There will be a special tribute night for Mandy Rollins at the Hellfire Club, Friday, September 17 at The Gaff, featuring many of the DJs and friends she worked with over so many years — Feisty, Sveta, Mark Murphy, Karl Anderson, DJ Jay.
Mandy was resident with us for a decade, and a friend for even longer, playing Hellfire, Milkbar and many other events for us — hundreds of memorable sets charting a long and creative career.
She travelled widely with us when Hellfire toured, from Melbourne to New Zealand, and brought joy wherever she played. Our hearts go out to Mel and all who knew and loved her.
Part proceeds of the night will go towards suicide prevention projects, particularly those aimed at the GLBTQI community. Further details will be announced as they are confirmed.
Vale La Rollins — from all of your Hellfire family.
— Craig Donarski

Mandy is a person who kept everything important and everyone close to her, very close. I was one of the lucky few to see an insight into Mandy that not many got to see.
This girl is humble, maybe too humble for what she achieved, and in her ability was able to create such memories in the masses of such an eclectic group of people.
People knew Mandy for her music, and it was everything to her. I think that was her way of saying to people, I love you, and thank you for getting to know a piece of me. For me it was when she would play Kylie Minogue, when really her set didn’t call for it. I feel like one of the lucky ones to have been close to Mandy during those times.
I have been overseas for the last five years, but I have never forgotten Mandy. The music she inspired created memories for my lifetime.
I wish we could have been dearer as friends for the rest of our lives.
— Angela

I only met Mandy a few times but each time she had been friendly, gracious and appeared somewhat shy.
I’m shocked and saddened by this news. It is clear that Mandy is a well loved and adored friend to many and an inspiration in the community. I wish she could see this now.
There is hope still. Warmest wishes, love and support to all those whose lives have been made richer because of her.
— Joey

The president and the committee of Sydney Rams Tenpin Bowling League would like to thank Sydney Star Observer for your support and press coverage last week.
Our charity bingo night was well attended by approximately 160 people from other sporting bodies and the community at large. We were able to make a donation of $2500 to PFLAG on the night. This was a great result for all concerned.
Once again, thank you for the press coverage which I’m sure helped to make the fundraiser such a great success.
— Ron Langham (president) and the committee, Sydney Rams Tenpin Bowling League

I am responding to William’s letter in SSO 01/09/10 regarding a lack of information on the ACON website about prostate cancer. Firstly I would like to thank William for acknowledging ACON’s work in the area of HIV and for his feedback.
ACON has produced online information on cancer for people with HIV which is currently undergoing a technical review by the Australasian Society of HIV Medicine. We hope this information will be available on our website in the coming weeks.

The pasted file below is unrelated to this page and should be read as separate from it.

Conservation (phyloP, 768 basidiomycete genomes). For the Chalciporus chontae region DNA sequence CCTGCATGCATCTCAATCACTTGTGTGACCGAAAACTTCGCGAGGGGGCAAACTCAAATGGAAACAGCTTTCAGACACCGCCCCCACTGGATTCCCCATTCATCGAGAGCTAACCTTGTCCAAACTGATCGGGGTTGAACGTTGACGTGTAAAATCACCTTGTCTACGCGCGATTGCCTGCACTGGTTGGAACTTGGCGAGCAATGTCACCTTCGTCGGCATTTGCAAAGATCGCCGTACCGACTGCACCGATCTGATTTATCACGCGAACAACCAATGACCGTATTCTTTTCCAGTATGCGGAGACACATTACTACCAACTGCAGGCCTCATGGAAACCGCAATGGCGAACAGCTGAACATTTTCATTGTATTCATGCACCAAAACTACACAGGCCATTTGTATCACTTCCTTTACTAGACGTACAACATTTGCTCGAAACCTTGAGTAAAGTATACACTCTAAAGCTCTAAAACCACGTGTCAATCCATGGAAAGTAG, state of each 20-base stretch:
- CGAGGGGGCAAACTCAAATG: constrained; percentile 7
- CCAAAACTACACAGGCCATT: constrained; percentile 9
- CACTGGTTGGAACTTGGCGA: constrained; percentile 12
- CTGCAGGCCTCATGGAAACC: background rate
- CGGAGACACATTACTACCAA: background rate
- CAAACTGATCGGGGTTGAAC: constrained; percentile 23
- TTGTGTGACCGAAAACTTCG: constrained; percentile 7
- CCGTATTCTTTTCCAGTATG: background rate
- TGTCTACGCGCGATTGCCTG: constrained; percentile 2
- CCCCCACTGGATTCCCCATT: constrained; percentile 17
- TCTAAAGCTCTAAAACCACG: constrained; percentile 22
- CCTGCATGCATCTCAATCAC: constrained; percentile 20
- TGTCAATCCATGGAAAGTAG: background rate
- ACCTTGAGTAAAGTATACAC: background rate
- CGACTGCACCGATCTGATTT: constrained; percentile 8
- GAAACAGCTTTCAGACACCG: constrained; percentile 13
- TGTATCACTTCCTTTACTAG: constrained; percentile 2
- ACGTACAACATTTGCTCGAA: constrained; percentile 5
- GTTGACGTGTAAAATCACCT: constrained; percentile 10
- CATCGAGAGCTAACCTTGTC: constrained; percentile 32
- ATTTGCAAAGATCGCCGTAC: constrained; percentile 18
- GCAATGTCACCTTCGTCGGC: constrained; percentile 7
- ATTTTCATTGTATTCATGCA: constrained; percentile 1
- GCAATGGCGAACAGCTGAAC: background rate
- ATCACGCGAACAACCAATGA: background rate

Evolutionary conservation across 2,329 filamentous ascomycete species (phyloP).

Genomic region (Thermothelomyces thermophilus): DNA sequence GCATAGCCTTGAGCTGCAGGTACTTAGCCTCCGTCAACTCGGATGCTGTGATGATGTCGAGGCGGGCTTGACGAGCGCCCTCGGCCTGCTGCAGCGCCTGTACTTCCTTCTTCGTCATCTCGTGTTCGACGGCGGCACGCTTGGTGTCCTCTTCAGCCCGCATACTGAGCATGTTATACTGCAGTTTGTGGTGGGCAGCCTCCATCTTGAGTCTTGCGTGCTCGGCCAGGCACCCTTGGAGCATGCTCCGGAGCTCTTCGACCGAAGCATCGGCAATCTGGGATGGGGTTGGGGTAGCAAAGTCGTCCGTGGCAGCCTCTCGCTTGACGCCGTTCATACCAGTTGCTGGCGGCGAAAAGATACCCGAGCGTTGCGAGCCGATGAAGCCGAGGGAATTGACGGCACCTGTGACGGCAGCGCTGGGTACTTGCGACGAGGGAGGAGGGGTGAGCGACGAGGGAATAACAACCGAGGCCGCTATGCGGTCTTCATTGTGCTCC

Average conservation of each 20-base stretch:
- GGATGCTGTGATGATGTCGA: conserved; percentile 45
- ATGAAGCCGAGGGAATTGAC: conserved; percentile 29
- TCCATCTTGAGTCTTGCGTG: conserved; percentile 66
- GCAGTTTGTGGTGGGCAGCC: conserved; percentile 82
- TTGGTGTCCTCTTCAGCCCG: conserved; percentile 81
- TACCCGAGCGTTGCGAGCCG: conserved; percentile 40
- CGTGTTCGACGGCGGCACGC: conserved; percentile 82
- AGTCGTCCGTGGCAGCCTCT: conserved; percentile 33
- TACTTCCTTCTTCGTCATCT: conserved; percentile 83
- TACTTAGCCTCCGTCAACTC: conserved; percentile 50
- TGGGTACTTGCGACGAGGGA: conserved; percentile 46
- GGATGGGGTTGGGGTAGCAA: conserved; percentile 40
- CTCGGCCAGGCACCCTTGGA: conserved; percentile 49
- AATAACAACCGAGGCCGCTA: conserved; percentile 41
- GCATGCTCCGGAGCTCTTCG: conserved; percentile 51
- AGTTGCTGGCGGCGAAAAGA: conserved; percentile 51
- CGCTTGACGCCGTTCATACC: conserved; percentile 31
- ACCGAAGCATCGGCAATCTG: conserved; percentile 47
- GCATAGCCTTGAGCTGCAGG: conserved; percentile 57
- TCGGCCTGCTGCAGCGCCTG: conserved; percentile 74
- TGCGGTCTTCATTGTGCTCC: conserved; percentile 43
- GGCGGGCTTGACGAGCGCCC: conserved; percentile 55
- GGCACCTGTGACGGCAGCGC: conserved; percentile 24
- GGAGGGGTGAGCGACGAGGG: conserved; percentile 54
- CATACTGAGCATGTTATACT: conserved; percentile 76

It should be noted that ACON has Treatment and Client Support Officers based at our Positive Living Centre in Sydney and our office in Lismore. These staff are available to give individual support and information to anyone with HIV concerning any HIV-related medical condition or treatment issue.
ACON also liaises with other services including the NSW Cancer Council to ensure their resources and services are sensitive to the needs of GLBT people and people with HIV.
I am sorry the specific information William was seeking was not available on the ACON website, a situation which we’re currently addressing. We always welcome feedback from community members like William as it enables us to constantly improve the quality of our programs and services so we can better meet the changing needs of the people we serve.
— Nicolas Parkhill, ACON CEO

Stephanie Rice should think before she comments in public — yes, Twitter is public — especially with young kids looking up to her.
It’s not just about political correctness; it’s a very offensive word (faggot). Not to mention rude to the South Africans.
Her sponsors cannot simply wash their hands of her behaviour as she is their brand ambassador to whom they pay a considerable amount of money. I know I won’t be buying Sun Rice or Davenport.
— King


I am writing about an incident which happened outside the fabulous Palms nightclub.
I’ve been frequenting this venue for what seems like forever, and most will agree you’re always guaranteed a good time.
Last weekend, I stepped outside to chat up this ever so sexy guy, and before too long I was locked in a passionate embrace with this hottie. The next thing I hear is the bouncer of Palms (who looked like a new bouncer — never seen him before) telling us to move away, and not kiss outside the club.
This was on public property, far away from the entrance of a gay bar! I couldn’t believe this.
He then refused to let us back into the club. We were perfectly sober.
Where do clubs hire their bouncers from? Are they aware that Oxford St is generally a gay strip? I’m sure if we were a straight couple this would never happen.
I’m not usually one to moan on about gay rights but how do I go about informing the managers of the club? Incidentally, the same thing happened to a friend as well.
— Stephen

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